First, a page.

Two Cranes on a Snow Covered Pine Tree
after Hokusai

Few people enter your life offering true friendship. They support you, not just with words, but truly encourage you to do what you ought to do. Only better thing than that is when one friend becomes two, a couple. This painting is dedicated to such friends. With their life I could reflect my own/our, I can see ups and downs of one’s life, and I could confirm that “good things come to those who wait”. This painting is a wedding gift and also a reflection on 17 years of friendship.

There is a tragic background story to selection of this particular view that I am not willing to share publicly. But intentions, emotions and wishes that I transferred to this painting are cheerful and happy and in memory of other great person that I didn´t get a chance to meet and I wish I had. So story on this painting is a bit of joku on couple’s stereotype. Crane couples are getting ready to leave before snow fall down. He is ready and she is still dressing. As simple as that. Now you might think this is not good, but it is hard to achieve simple stereotypes in real life, and it is good to have somebody to wait for. Especially when it is someone you love. So whenever you get upset when you are waiting for him or her to get ready, to get dressed, remember how lucky you are to have that someone.

Dedicated to IT and HH and little EH.

Technique: acrylic on canvas

Size: 90 x 40 cm

Year: January 2021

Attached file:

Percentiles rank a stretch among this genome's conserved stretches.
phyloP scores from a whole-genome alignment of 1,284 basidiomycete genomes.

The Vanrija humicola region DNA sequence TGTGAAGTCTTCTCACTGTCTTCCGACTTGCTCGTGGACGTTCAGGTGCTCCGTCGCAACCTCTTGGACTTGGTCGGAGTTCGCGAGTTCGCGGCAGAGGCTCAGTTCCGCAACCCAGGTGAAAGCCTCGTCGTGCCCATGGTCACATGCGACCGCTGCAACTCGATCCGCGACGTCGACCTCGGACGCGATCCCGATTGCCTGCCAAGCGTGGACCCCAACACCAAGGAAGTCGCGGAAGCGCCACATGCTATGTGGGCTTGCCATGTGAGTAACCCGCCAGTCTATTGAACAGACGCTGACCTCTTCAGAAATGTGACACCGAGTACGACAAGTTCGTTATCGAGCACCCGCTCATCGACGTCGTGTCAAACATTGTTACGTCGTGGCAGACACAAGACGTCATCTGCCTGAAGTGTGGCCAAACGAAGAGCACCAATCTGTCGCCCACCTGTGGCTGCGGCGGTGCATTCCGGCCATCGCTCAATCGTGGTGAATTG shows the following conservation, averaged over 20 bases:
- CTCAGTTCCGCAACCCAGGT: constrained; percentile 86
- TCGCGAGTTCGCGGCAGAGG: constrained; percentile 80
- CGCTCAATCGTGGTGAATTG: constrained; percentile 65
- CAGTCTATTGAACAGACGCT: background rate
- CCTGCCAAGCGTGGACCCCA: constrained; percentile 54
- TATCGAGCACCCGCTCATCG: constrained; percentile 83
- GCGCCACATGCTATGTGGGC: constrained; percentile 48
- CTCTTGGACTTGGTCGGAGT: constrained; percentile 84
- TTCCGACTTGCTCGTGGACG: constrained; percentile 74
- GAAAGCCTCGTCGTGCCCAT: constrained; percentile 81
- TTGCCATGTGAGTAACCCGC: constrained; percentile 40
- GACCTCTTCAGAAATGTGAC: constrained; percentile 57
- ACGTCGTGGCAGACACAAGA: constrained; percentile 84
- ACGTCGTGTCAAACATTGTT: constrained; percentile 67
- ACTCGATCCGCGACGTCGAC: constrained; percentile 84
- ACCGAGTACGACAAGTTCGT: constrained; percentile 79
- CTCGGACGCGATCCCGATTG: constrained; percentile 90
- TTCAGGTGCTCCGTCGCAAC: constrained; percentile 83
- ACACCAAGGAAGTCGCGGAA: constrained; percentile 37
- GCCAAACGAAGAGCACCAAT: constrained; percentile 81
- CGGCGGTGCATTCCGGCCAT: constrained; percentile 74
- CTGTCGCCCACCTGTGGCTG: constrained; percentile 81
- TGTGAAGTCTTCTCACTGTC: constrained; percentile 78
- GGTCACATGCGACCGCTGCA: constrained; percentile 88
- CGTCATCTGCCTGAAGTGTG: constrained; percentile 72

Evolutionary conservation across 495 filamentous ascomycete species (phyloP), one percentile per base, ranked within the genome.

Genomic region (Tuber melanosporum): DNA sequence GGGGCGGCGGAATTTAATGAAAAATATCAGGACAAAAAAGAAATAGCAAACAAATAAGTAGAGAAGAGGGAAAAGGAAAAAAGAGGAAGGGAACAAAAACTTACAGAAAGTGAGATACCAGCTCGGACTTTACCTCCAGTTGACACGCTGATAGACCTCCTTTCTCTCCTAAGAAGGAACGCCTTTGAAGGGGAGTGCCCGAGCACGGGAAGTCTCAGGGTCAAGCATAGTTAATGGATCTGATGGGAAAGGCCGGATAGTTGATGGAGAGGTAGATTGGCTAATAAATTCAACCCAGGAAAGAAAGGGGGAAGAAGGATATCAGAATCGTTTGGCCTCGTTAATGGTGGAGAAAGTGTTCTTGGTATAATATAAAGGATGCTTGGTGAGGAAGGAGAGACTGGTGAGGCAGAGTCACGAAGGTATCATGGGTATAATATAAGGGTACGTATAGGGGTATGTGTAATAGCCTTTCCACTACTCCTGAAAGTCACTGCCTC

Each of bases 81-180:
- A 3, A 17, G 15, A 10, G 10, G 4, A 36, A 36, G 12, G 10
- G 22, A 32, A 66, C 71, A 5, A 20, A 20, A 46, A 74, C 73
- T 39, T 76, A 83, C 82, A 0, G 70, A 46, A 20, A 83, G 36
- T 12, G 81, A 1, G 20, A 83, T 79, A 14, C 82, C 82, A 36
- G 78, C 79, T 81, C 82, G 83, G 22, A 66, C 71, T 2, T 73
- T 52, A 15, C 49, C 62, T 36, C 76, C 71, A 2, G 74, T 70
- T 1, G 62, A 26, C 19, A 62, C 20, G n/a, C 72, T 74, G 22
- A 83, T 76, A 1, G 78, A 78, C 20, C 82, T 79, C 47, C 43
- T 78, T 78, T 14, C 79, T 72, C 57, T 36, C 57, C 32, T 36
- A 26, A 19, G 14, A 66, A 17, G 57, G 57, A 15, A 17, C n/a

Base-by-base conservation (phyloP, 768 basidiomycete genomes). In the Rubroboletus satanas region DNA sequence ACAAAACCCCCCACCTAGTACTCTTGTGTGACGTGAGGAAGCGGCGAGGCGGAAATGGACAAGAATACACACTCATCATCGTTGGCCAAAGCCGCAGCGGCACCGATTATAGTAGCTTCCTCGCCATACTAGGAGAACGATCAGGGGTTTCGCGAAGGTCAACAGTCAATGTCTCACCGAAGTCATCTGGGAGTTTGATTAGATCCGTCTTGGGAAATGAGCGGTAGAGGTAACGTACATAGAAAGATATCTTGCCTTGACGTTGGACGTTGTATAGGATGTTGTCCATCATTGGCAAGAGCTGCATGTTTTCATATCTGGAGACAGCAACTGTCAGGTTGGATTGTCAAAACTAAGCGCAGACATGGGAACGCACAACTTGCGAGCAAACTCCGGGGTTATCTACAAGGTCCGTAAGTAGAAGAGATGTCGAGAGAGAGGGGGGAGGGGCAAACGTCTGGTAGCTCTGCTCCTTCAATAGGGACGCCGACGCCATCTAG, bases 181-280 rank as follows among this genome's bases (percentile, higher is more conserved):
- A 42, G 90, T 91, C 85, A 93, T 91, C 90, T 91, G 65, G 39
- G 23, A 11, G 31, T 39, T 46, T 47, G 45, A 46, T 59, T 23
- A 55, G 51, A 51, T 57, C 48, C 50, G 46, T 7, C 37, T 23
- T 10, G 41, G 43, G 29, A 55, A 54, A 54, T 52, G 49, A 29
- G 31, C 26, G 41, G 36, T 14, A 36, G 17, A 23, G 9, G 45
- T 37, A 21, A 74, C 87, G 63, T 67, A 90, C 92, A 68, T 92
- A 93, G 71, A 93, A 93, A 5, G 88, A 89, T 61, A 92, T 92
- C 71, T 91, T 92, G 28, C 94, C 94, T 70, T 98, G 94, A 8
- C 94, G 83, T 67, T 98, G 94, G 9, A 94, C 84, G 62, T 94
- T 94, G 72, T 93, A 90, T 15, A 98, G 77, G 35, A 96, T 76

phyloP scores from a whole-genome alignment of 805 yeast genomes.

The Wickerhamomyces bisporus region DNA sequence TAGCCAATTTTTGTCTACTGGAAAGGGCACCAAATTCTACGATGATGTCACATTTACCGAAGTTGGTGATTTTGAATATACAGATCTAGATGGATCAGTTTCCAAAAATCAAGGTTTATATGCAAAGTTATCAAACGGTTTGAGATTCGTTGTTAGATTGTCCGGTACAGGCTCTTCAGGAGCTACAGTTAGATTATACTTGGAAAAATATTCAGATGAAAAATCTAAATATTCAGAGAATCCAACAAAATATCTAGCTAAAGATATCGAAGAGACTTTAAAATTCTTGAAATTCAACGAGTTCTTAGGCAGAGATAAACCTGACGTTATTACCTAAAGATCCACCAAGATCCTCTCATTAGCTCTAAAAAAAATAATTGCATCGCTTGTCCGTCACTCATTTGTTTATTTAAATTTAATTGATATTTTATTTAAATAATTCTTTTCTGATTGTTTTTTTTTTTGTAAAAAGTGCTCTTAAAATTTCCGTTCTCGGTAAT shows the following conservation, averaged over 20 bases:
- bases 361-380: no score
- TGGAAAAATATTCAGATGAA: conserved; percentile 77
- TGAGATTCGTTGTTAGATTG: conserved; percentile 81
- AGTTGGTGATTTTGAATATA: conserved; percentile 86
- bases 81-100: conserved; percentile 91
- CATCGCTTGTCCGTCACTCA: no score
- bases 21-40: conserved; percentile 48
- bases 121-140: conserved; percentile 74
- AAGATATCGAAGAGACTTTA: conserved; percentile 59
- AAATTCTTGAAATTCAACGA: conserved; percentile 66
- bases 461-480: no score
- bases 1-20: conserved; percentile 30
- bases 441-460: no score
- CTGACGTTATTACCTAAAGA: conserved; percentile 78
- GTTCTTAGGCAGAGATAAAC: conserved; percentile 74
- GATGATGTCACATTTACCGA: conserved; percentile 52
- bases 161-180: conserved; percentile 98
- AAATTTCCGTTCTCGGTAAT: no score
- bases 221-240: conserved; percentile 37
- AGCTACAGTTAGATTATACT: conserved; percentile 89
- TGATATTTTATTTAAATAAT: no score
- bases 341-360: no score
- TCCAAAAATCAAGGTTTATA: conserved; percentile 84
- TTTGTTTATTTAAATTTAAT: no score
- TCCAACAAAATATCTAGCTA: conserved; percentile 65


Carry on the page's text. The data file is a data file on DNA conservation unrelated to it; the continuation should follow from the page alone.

Availability: In Private Collection

100 Views of Ukiyo-e: Volume II (2019- )

The first Volume in this series I did as a part of my Magister´s thesis. I started painting in autumn 2009 and finished 25 canvases in the autumn of 2011.  Since then, I have presented the paintings from this series in Europe, US and Japan. But I didn´t continue working on new canvases. I needed some time to distance myself from academia and academic way of thinking. For example, every detail needed to have a reason, to be explained and you end up overthinking things. Freedom and flexibility become lost to a certain degree and the way of thinking and developing of the artwork becomes rigid and empirical. I am not saying that this is bad and I am still methodical in building my artwork, but this leaves a small chance for errors and errors are the ones that bring life to the artwork. Without errors, without a chance of something unexpected, the artwork becomes dull. So I started working on my Great Wave series, which helped me to move away from academia, and also to learn some new “street wise” things. So now, in 2019, I am able to move forward with my 100 Views of Ukiyo-e series. There are no specific techniques, or formats, or themes, or genres, or artists that are predetermined for the second series. I will build it as it comes.

So this is my updated statement – “100 Views of Ukiyo-e is my life mission to re-create new originals of selected 100 Ukiyo-e prints (as) new original paintings in new oban size. It is divided in 4 Volumes of 25 canvases, some of the forming diptychs or triptychs.“